It would have been a fruitful, productive and purpose-serving discussion, had there been two major changes in the logistics of the TV show. One change would have been to seat the politicians in the audience and the experts on the stage. It would have given an opportunity for experts to impart their wisdom and politicians to listen to them, seek clarifications on issues involved and improve their listening and learning skills. 

The second, a more difficult option in the current political scenario, would have been to give a piece of advice to politicians right at the outset that if they use it as a forum to advance their political supremacy, the purpose of the TV talk show would be instantly lost.

 

No country is happy about its education system

The current state of Sri Lanka’s education at all levels was something about which both the politicians and the experts had unanimously agreed. That was, it was in serious crisis and it needed quick and permanent expert fixing. This is an open expression of the displeasure of the population about the gap between what is expected and what is delivered by the system.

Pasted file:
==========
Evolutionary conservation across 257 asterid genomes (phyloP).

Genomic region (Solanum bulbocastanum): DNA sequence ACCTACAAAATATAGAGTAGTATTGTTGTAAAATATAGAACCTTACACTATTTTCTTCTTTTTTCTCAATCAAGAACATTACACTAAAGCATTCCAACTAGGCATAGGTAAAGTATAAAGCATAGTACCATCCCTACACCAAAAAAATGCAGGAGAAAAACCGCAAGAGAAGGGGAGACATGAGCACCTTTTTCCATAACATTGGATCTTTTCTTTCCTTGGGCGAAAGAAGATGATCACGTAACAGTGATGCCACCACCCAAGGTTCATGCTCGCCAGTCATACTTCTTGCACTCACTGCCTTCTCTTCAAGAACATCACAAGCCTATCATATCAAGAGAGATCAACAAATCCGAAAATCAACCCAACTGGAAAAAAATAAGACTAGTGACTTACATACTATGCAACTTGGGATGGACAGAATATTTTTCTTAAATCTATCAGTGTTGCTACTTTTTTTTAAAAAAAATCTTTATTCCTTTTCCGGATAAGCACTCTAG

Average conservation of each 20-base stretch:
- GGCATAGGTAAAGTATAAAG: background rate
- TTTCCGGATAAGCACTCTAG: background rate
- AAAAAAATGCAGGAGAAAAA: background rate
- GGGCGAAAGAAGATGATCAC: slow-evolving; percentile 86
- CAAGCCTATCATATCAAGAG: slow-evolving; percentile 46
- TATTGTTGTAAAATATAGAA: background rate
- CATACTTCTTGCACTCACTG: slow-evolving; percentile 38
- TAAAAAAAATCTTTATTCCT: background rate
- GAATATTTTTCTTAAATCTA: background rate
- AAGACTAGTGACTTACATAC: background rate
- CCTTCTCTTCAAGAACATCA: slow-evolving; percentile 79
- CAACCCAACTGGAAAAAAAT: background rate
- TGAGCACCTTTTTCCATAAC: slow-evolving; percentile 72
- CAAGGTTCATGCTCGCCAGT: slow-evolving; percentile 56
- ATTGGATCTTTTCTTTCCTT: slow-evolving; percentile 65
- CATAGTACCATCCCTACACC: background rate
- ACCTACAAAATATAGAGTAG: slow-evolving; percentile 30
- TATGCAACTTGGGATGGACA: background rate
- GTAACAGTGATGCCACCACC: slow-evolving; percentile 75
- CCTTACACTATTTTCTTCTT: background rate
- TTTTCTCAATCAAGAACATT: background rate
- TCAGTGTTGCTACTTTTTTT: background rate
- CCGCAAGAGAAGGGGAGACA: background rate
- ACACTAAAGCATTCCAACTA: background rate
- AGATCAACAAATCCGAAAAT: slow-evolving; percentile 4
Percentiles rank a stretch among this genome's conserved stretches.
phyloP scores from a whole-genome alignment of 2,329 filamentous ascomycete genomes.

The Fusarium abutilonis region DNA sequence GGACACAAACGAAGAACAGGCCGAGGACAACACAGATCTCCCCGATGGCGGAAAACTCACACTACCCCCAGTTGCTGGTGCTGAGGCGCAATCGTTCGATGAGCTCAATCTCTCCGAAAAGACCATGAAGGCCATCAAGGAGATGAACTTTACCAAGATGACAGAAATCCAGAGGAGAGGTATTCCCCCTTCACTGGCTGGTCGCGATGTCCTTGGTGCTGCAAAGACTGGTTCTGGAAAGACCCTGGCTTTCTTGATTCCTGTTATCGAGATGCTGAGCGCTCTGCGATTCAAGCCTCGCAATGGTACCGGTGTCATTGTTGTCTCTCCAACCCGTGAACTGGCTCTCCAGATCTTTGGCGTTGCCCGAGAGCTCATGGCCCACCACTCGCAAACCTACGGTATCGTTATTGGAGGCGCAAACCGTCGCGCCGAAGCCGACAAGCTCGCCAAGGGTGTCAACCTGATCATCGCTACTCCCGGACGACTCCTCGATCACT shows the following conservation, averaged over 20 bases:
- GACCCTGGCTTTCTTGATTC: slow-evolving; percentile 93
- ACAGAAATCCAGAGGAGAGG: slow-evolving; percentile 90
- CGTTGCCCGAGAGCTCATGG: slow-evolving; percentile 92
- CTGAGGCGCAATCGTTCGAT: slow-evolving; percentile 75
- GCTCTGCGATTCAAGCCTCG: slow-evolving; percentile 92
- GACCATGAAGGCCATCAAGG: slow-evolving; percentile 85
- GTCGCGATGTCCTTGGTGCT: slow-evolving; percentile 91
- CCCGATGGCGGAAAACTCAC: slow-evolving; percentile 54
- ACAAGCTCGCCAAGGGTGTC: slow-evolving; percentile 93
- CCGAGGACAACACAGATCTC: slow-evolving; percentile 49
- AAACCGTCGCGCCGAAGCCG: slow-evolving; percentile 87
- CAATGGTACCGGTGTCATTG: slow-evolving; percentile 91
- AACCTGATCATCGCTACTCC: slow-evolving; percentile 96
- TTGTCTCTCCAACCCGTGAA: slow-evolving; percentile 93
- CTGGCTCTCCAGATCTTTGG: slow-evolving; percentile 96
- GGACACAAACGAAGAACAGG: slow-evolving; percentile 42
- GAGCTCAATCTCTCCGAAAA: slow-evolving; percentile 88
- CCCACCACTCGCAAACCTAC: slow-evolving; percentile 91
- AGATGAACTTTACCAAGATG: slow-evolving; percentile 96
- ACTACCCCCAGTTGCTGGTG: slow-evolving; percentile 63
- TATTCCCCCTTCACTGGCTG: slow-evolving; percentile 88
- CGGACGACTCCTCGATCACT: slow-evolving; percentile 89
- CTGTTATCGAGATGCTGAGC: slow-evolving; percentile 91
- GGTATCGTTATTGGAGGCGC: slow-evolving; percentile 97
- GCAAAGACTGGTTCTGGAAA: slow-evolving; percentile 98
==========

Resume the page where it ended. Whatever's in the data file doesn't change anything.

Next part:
In that respect, no country in the world today is happy about its education system and even the most advanced country in the world has some complaint about its education system. For instance, the US citizens are unhappy about the falling reading, math and science scores of the US school children in globally administered tests such as Programme for International Student Assessment or PISA administered by the Organisation for Economic Cooperation and Development or OECD. In all the three aspects, USA is ranked well below even the OECD average (available at: http://www.businessinsider.com.au/pisa-rankings-2013-12).